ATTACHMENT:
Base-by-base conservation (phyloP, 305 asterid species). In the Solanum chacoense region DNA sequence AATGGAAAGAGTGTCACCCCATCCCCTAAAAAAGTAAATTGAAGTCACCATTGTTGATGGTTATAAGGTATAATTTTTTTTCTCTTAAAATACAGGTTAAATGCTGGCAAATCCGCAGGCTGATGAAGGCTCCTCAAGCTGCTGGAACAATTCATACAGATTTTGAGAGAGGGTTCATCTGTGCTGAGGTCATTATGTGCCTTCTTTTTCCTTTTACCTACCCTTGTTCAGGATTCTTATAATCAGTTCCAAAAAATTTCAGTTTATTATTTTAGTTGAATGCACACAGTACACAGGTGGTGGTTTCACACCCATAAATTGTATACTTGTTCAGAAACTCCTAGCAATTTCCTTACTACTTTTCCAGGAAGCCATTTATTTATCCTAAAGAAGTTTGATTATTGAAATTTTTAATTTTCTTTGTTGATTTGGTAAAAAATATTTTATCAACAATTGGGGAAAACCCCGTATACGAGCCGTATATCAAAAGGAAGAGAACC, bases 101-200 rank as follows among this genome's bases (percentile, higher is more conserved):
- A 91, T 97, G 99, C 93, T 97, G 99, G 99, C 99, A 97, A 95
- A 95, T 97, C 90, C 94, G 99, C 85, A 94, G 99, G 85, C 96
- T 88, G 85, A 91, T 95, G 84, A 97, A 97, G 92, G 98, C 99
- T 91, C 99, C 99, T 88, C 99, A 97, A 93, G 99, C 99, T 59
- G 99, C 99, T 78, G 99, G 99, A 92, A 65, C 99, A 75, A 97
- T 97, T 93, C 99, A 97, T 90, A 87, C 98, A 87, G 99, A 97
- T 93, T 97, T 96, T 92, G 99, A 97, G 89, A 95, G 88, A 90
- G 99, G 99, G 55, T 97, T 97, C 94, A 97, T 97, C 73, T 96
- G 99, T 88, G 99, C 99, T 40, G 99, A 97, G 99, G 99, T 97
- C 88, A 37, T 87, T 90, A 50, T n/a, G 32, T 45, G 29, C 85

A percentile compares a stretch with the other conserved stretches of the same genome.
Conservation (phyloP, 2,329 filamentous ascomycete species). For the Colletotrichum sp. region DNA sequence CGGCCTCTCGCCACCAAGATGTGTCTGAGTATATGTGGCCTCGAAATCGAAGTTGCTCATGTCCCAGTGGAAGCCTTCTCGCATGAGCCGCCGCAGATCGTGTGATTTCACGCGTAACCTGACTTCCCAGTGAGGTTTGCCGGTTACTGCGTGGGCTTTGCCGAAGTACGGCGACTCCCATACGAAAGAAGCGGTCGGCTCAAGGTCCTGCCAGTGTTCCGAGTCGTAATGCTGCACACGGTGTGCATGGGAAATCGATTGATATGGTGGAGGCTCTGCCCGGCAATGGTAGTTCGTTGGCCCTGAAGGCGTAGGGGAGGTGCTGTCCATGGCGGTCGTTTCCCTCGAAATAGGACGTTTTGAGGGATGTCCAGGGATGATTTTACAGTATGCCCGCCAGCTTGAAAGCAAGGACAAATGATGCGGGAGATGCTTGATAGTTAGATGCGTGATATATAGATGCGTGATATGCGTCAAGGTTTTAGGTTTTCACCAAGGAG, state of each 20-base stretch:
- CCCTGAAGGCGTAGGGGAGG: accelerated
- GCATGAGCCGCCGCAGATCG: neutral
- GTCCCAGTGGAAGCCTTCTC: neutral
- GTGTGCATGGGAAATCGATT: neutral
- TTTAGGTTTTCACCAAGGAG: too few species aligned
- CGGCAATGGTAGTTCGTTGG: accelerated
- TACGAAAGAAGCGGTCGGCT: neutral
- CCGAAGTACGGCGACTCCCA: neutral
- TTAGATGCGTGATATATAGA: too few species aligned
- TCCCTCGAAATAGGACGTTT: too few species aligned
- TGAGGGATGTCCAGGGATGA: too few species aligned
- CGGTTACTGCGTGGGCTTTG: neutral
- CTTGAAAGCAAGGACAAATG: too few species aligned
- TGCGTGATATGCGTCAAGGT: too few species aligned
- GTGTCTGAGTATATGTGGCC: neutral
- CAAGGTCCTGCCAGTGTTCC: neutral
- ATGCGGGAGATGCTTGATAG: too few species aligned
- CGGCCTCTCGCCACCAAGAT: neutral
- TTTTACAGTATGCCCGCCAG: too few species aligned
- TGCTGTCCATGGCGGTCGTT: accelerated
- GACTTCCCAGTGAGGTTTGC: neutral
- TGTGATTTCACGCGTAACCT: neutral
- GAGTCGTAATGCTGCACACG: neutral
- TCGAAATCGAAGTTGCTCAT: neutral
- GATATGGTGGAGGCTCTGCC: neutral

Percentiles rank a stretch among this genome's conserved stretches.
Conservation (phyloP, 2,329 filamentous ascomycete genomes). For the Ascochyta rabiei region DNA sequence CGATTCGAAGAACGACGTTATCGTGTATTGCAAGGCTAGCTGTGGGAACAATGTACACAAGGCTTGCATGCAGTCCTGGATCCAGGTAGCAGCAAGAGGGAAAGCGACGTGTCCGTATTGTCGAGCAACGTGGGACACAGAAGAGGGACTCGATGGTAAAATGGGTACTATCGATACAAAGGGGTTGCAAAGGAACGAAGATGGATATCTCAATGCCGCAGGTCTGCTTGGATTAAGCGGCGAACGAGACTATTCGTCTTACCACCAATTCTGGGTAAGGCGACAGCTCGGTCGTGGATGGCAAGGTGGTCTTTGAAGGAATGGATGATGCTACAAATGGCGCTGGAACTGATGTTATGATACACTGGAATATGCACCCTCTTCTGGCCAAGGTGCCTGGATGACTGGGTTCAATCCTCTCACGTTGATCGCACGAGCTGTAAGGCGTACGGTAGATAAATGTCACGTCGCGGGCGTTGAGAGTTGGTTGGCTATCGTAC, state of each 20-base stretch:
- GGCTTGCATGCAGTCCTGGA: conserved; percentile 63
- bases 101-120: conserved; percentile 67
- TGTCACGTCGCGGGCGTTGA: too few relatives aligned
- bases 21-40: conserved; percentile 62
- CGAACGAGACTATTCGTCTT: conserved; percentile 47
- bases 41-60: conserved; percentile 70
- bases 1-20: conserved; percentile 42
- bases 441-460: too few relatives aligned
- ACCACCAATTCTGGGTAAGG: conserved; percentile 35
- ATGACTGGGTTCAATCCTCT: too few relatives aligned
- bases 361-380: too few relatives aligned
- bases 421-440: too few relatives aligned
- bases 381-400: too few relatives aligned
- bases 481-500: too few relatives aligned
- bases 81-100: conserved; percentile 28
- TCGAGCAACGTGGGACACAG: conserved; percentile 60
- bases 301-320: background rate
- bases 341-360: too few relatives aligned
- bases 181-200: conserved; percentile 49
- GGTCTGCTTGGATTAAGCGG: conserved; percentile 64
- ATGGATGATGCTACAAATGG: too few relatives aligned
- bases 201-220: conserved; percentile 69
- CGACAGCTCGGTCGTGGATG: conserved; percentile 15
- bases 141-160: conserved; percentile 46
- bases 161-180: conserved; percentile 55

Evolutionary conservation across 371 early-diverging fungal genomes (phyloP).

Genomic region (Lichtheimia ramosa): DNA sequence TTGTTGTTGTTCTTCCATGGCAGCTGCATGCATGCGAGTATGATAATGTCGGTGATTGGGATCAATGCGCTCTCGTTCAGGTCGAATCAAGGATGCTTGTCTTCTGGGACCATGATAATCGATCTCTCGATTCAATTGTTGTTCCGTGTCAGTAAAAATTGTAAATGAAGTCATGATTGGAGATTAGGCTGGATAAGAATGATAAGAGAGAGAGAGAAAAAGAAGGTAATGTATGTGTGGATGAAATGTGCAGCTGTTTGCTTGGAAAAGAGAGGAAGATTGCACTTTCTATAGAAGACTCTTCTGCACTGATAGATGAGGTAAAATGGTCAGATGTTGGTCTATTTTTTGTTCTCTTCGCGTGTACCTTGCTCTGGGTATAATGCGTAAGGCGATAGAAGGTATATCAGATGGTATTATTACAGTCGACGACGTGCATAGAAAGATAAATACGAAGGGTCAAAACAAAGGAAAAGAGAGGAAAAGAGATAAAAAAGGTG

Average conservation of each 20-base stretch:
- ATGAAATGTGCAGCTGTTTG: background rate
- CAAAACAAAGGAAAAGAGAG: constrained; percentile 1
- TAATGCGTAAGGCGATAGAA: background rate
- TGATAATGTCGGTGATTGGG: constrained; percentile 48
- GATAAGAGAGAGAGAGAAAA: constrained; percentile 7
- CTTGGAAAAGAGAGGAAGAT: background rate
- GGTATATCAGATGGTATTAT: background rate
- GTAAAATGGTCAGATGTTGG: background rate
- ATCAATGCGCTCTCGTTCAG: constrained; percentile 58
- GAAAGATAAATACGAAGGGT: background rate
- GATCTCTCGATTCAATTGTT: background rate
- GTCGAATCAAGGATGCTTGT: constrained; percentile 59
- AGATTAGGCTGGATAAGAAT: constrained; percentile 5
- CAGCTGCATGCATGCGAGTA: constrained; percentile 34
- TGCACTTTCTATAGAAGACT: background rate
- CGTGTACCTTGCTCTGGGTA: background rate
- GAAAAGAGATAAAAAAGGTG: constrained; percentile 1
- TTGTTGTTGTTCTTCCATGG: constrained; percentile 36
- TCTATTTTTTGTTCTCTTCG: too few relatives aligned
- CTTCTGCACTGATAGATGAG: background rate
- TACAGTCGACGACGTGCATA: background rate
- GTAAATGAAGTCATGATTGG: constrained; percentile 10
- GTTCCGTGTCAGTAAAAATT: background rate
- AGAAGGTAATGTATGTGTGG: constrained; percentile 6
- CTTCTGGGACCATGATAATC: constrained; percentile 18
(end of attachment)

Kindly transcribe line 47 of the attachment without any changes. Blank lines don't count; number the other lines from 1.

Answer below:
- bases 1-20: conserved; percentile 42